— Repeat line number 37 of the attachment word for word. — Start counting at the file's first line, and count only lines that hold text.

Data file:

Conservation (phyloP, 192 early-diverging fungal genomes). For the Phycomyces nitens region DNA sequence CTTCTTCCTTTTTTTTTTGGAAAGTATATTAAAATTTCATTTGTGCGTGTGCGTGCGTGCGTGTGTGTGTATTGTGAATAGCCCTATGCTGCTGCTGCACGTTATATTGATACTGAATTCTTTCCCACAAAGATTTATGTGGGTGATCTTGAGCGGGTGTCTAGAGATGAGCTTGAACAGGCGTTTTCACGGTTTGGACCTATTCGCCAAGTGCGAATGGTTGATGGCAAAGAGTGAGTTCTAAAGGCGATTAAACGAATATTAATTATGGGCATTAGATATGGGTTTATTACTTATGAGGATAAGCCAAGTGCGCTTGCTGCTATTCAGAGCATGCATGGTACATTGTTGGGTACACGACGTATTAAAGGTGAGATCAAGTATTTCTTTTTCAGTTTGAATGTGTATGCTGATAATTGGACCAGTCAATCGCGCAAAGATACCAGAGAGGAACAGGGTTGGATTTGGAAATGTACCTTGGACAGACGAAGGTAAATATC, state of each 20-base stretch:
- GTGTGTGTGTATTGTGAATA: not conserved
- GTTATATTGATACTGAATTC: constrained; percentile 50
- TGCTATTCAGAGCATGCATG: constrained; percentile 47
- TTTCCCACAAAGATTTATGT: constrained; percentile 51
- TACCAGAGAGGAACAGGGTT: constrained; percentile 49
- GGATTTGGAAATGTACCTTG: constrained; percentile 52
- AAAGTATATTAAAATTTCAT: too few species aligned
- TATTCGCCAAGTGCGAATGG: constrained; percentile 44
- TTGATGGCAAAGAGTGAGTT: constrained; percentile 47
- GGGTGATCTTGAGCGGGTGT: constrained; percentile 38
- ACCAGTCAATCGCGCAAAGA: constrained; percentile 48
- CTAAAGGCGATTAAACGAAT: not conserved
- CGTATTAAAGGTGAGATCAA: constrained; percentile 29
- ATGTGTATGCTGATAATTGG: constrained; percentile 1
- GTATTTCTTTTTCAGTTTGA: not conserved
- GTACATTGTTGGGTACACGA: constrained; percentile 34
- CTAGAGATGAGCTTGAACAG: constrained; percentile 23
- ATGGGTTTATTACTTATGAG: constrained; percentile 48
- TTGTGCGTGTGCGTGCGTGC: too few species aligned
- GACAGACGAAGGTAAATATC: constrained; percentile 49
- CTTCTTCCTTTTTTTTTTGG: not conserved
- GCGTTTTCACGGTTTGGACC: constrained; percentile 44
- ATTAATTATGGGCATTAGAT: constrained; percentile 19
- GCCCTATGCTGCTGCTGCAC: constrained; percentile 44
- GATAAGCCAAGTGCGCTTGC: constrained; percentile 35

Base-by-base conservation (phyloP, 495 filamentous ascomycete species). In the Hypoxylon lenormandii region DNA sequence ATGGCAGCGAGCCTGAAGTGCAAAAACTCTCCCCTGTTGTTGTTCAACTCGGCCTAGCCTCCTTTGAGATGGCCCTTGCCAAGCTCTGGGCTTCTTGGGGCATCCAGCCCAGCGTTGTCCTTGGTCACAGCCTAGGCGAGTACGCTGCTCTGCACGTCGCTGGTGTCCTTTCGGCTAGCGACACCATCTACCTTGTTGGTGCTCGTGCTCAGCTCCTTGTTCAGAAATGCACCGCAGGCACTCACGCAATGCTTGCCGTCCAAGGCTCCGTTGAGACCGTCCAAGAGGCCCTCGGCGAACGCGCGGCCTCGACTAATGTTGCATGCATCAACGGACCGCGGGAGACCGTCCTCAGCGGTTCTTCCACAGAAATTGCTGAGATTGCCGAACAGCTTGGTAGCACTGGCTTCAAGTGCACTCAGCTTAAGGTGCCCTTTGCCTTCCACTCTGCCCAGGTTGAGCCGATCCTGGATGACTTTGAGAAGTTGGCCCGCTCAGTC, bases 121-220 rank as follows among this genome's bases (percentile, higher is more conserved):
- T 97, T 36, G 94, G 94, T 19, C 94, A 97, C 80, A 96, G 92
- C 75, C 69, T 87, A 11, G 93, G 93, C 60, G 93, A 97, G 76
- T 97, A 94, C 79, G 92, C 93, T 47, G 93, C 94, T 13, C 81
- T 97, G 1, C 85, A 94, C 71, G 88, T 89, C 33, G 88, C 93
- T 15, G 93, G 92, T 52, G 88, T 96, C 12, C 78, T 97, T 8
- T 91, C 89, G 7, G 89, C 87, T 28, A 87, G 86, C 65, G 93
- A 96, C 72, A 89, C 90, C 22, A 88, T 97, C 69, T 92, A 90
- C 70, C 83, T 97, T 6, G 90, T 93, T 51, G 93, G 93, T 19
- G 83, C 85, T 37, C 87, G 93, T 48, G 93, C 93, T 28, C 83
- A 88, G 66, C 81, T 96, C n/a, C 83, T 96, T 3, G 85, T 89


- A 88, G 66, C 81, T 96, C n/a, C 83, T 96, T 3, G 85, T 89